Like a lot of other acronyms around federal contracting and the government, NSNs can sometimes be confusing but are important for anyone who’s looking for contracting opportunities to understand. In this piece, we’ll break down what their purpose is, how to read the code’s format, why they were created, and much more.
What is an NSN?
Starting with the basics, NSN stands for National Stock Number. These are 13-digit numerical codes that act as a part number for the Department of Defense to use for items that they purchase a lot of. For example, if the Navy goes through a lot of a specific type of pens that they like, it can be given an NSN to make buying them on a recurring basis much easier. While this example was a full product sold commercially, NSNs are also commonly used for components like gears, pins, barrels, and other parts that might be frequently replaced over time.
Parts of an NSN number
NSNs are structured relatively similarly to the NAICS codes that you needed to look up and determine what industry your company works in. Like NAICS codes, NSNs are broken down into portions of the code that refer to different information that gets more specific as you move towards the end of the NSN. These parts are:
- First 4 digits – Federal Supply Group (first 2 digits) and Federal Supply Class (next 2) specify the broad category and the general family of items that the product falls into.
- Next 2 digits – This middle section is the National Codification Bureau code and indicates the country of origin, or the country that requested this NSN to be created for the item (00 and 01 are the NCB codes for the United States).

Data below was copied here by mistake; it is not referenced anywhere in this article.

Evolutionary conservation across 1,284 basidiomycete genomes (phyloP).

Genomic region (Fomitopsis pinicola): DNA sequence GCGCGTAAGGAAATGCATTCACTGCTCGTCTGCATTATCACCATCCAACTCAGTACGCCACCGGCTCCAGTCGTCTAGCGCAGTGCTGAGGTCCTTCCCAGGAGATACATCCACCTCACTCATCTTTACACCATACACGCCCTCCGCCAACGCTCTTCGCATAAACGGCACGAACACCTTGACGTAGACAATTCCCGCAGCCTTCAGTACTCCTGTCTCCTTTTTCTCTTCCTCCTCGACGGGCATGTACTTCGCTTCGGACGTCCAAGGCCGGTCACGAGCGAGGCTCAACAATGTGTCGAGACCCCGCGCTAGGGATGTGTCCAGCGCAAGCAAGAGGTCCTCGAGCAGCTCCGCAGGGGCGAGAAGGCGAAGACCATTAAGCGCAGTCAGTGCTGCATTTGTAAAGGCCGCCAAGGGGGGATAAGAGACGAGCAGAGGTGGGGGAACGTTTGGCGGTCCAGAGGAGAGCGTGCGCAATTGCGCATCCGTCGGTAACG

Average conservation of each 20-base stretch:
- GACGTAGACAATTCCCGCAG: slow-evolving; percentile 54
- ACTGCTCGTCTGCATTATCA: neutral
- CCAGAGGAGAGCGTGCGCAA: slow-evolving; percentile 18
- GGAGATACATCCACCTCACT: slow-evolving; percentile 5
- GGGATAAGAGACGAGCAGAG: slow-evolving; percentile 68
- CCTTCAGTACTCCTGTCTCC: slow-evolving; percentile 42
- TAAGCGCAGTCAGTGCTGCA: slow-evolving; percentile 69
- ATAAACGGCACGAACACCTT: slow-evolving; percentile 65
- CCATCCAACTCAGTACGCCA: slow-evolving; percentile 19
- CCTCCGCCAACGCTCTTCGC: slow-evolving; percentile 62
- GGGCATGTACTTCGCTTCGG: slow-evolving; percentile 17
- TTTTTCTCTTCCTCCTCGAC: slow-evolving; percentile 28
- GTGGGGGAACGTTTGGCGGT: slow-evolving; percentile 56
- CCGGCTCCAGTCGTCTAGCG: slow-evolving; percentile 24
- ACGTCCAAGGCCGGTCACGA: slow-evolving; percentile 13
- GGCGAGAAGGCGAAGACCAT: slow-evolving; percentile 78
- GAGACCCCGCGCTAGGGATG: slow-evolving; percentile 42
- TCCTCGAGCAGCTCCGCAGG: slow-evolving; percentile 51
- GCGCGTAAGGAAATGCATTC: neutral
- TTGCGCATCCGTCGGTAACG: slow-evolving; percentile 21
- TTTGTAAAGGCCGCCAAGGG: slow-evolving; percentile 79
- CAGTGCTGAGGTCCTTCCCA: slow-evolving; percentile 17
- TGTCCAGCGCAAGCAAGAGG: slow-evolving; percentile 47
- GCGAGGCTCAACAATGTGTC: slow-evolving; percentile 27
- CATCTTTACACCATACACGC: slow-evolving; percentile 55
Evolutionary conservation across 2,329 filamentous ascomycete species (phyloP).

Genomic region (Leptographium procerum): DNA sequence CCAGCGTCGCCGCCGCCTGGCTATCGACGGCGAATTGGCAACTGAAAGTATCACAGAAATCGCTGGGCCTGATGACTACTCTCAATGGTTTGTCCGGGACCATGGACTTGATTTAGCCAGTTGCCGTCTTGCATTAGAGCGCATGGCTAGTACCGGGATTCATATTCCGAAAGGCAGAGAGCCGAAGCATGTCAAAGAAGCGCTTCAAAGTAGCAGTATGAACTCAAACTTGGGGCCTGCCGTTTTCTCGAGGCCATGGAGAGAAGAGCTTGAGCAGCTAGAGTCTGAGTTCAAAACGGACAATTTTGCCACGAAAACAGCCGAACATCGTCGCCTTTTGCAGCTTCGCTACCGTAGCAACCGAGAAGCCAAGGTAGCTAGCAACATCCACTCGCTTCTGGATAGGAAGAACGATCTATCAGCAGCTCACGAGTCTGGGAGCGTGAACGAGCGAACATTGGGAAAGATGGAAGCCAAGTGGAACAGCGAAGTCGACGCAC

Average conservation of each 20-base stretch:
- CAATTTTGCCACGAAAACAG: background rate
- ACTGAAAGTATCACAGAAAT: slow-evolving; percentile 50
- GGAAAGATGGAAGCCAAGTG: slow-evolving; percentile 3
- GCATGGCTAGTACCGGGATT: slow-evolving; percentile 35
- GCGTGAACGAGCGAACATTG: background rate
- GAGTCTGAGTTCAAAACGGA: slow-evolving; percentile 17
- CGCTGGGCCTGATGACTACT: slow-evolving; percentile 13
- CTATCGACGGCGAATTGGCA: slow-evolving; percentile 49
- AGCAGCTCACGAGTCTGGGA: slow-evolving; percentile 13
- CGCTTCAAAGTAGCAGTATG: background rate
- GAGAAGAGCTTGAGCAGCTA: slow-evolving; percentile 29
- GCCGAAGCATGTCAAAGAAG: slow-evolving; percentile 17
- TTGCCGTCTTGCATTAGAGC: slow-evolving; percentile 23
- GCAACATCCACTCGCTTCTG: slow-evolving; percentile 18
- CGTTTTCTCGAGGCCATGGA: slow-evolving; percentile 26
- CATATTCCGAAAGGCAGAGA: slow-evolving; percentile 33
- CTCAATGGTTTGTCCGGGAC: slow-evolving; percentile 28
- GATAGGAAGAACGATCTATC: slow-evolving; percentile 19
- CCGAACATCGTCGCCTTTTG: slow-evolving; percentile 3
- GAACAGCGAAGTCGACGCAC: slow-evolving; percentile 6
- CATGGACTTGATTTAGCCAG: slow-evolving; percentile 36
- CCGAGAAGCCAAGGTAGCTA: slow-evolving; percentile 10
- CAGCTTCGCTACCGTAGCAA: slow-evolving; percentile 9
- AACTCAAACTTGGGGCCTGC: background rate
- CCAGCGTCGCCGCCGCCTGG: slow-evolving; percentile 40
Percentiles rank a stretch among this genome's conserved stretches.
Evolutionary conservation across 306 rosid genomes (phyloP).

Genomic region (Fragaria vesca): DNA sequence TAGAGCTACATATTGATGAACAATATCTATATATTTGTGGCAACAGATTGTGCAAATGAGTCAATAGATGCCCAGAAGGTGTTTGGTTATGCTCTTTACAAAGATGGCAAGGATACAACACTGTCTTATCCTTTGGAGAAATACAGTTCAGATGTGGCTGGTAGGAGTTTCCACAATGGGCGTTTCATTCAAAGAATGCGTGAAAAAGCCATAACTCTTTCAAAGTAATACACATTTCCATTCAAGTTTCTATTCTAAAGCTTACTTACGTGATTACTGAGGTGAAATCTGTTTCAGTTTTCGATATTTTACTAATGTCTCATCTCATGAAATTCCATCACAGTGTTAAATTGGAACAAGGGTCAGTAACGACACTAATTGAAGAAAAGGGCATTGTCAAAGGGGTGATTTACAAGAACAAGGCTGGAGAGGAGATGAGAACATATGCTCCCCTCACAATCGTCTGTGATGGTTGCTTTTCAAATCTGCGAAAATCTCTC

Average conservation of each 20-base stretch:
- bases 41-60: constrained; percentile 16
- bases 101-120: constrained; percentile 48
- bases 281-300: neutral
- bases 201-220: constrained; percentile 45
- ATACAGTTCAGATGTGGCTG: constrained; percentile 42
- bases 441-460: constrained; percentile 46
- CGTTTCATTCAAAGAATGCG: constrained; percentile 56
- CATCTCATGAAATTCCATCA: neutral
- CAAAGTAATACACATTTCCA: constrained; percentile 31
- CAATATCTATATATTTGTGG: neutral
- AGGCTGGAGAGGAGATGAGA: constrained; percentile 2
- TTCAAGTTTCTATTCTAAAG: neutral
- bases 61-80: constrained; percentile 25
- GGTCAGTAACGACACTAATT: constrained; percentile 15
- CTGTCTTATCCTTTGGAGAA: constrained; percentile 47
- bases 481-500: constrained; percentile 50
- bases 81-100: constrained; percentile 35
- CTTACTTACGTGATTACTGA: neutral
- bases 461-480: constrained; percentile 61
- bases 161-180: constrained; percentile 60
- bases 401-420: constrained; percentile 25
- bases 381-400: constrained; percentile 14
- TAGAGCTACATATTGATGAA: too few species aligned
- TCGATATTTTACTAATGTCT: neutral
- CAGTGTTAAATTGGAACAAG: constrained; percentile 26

- Last 7 digits – The final portion of any NSN is the 7-digit item number that is unique to the product it was created for.
These three major components of an NSN explain what category the item is in, which country requested the code, and the unique identifier of this particular item.
NSNs vs. NIINs
On the note of breaking down NSNs’ structure, they can also be broken down into two primary sections (rather than three). This combines the 2-digit NCB code with the 7-digit item number to create the NIIN (National Item Identification Number). Therefore, the 4-digit FSCG code and 9-digit NIIN come together to form the full NSN code.
History of NSNs
NSNs were actually a replacement system rather than a new idea, and they took over for the old Federal Stock Numbers in 1974. FSNs were an 11-digit code that was developed by the DoD in 1949 to identify items specified in the Army-Navy Catalog System. The switch to NSNs primarily added the 2-digit NCB code that identifies the country of origin so this can be standardized internationally. Because of this change, NSNs have now been adopted by the members of NATO, as well as some non-members.
What are they used for?
Now that we understand how NSN codes work and what they specify, what does that have to do with federal contracting? Because this is a common standardized system used by the DoD, you might run into its use if you’re competing for military contracts. Additionally, this is important information for all federal contracting participants because the system provides another way to specify items that you might be dealing with, and will be the same no matter where you are or who you’re talking to.
How to look up NSNs
If you need to look up an NSN (either the NSN of an item or what item an NSN is referring to), there are a number of ways to find the information. While you can download spreadsheets and data directly from the DLA (Defence Logistics Agency), it’s much easier to use a search engine like ISO Group’s here. This makes it easy to search for a code, keyword, or just browse by category.
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